The GFS

The GFS has been holding fairly steady in calling for a decent snow event for Denver, Boulder, and the nearby foothills, with decent impacts down to Pueblo. Most of this precipitation comes as snow. You can multiply the values show in this image by 10 for snow totals (so about 6” for Denver, for instance):

(via WeatherBell)
(via WeatherBell)

The ECMWF (Euro)

The more dependable Euro model has had a less exciting solution for the past couple days (barring the 06Z run this morning which had more than a foot of snow for Denver…we’ll ignore that).

The best impacts are along and west of I-25 south of the Palmer Divide, so Monument, Colorado Springs, and Pueblo.

In Denver, only a bit over half of this precipitation falls as snow, so just a couple of sloppy inches.

(via WeatherBell)
(via WeatherBell)

The GEM (Canadian)

The Canadian model has been the most consistently exciting over the past couple days, with quite a lot of precipitation along the urban corridor from Broomfield to Pueblo.

(via WeatherBell)
(via WeatherBell)

It’s also perhaps the warmest with only half of precipitation falling as snow in Denver. That said, precipitation totals are so high that this is still the snowiest solution, especially south of the Palmer Divide where more of it should fall as snow and double digit totals are forecasted.

The ICON (German)

Well, we’re just throwing this model in here because why not. We haven’t been keeping too good of tabs on its performance this season.

For this system, it looks to roughly straddle the Euro and Canadian solutions, both in terms of temperature and precipitation totals. Denver and the SW foothills / Palmer Divide get the nod for stronger impacts in this model’s guidance as opposed to the Colorado Springs area.

(via WeatherBell)
(via WeatherBell)

The NAM

Now we’re getting into mesoscale models. The NAM was very spicy over the past couple days but its latest run this evening has settled down quite a bit.

This run has also shifted the bullseye to Colorado Springs and west, with double digit totals. It’s also colder and has most precipitation falling as snow across the Front Range.

(via WeatherBell)
(via WeatherBell)

Its higher-resolution brother looks to have some very significant pockets of precipitation up in the Denver metro area too, though.

Overall, this model is in line with the aforementioned models.

The SREF Mean

This is an ensemble of higher resolution, mesoscale models such as the NAM, and shows where general sentiment lies. This also doesn’t differ to much from what we’ve seen, and the bullseye lies south of the Palmer Divide.

A bit warmer than the NAM, with a good chunk of precipitation north of the Palmer Divide falling as rain.

(via WeatherBell)
(via WeatherBell)

The WRF

We’ll take a look at the CAIC’s 4km WRF.

This is perhaps the most exciting solution for the mountains and the Denver area, with well over an inch of liquid precip for many I-70 ski areas and along some heavily populated stretches of I-25.

(via WeatherBell)
(via WeatherBell)

This is also a very warm solution and less than half of the precipitation that falls in the lower elevations of the Front Range comes in the form of snow!

We’re not sure if we buy the widespread double digit snow totals for the mountains. Under similar setups, this model has overforecasted the mountains.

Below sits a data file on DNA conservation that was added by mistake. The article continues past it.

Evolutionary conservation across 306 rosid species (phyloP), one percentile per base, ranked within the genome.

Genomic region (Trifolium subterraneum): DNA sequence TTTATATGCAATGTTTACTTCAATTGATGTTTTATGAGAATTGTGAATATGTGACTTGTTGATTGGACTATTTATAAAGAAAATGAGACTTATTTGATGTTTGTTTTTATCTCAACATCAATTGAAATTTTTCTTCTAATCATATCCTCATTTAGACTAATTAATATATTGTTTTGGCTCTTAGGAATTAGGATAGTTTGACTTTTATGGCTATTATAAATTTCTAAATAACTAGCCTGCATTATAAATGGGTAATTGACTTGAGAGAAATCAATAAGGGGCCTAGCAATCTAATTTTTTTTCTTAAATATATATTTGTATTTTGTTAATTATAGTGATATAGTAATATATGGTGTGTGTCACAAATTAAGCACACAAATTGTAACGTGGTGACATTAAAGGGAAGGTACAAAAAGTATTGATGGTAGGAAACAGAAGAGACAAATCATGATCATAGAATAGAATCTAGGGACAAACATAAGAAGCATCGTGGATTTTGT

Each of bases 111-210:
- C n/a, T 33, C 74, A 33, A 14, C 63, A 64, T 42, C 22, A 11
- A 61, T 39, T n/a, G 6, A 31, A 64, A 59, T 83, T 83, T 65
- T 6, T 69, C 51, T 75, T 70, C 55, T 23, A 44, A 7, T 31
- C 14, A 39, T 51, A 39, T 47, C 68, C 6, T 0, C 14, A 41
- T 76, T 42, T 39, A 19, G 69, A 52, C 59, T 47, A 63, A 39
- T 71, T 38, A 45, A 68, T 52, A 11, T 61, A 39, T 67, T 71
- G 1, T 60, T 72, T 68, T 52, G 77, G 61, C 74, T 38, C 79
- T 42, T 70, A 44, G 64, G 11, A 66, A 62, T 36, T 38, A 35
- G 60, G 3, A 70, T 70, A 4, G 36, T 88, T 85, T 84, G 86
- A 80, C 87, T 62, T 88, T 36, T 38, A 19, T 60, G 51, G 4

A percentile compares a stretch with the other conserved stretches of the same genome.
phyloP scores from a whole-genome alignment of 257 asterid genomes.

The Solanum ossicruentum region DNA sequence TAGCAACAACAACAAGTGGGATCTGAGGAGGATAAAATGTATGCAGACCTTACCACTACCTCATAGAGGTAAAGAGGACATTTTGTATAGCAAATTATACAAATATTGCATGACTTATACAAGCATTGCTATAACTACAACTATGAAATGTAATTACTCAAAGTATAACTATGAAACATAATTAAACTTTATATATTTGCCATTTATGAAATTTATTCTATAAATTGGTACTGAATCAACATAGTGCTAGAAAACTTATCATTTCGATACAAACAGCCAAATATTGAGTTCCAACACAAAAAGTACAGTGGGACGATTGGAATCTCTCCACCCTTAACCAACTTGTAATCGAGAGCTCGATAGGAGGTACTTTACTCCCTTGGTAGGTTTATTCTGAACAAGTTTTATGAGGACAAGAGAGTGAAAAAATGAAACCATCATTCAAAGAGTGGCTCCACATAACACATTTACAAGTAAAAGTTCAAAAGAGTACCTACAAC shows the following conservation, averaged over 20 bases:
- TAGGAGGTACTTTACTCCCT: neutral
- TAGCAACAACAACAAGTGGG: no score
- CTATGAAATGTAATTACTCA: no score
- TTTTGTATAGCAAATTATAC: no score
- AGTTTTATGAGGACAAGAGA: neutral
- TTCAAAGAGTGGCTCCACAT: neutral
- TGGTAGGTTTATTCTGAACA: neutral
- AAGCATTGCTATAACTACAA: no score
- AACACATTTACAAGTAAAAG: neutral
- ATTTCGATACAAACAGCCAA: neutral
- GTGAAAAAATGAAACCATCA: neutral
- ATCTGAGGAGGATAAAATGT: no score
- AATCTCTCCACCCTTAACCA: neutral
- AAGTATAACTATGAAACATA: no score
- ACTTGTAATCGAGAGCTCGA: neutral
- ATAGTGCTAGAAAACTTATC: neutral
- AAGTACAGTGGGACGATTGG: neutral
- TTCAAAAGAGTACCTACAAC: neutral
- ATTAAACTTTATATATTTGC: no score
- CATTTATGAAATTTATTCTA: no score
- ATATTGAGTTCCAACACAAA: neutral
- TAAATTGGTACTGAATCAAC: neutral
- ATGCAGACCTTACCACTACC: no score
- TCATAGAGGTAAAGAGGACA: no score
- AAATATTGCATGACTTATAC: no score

The Blend

So this takes us to the Blend. We’re expecting something in the middle of all this, right?

(via WeatherBell)
(via WeatherBell)

Wrong. The Blend is much drier than any of the models above. It’s also significantly warmer with most precipitation along the urban corridor falling as rain. The bullseye is west of Colorado Springs.

The Blend’s snow forecast for Denver is 0-2”, and almost all of that would melt upon contact with the ground.

Here’s another look at snow totals, with some its probabilistic ranges:

So what gives? Ensembles. The models we discussed above were neat and all, but they’re still only a fraction of the amount of model guidance that is out there (over 100 more ensemble members, plus a few other models that we didn’t include). In those ensembles, sentiment has been overwhelmingly towards the dry and warm side of things.

Generally, ensemble means in the Denver metro area have been running 1-6” and trending downwards.

(via WeatherBell)
(via WeatherBell)

For Denver International Airport, the Euro ensemble mean has trended down to just an inch of snow after hovering in the 2-4” range over the past few days. Same trend on the GFS ensemble.

Usually, with just a couple days to go, we’d weight the deterministic models (all the various models we listed earlier) over the ensembles, but considering guidance can’t seem to decide which side of the Palmer Divide gets the most snow, we still feel like it’s acceptable to lean on the ensembles.

Conclusion

In this case, we’d say – expect a decently wet, but fairly mild storm from Wednesday to Thursday on the Front Range. In terms of snow, areas at a lower elevation than the foothills may struggle to pick up any appreciable amount of it, with low snow-liquid ratios and a lot of melting on warm surfaces.

In the foothills and on the Palmer Divide, totals could quickly jump up, with well over a foot of snow possible in places.

In the mountains areas along and east of the Divide could get 3-8” of snow, but areas west of the Divide may only see Trace to 5”.

For travel in the Front Range, the biggest issue could be Thursday morning, when temperatures may be low enough to start freezing the wet surfaces. Issues will arrive earlier (Wednesday afternoon/evening) at higher elevations.

Next Week: Looking Snowy!

Regardless of what happens with this storm, next week looks quite snowy for most of Colorado’s mountains, with ensembles predicting powder days on Tuesday the 22nd and possibly Wednesday. Stay tuned!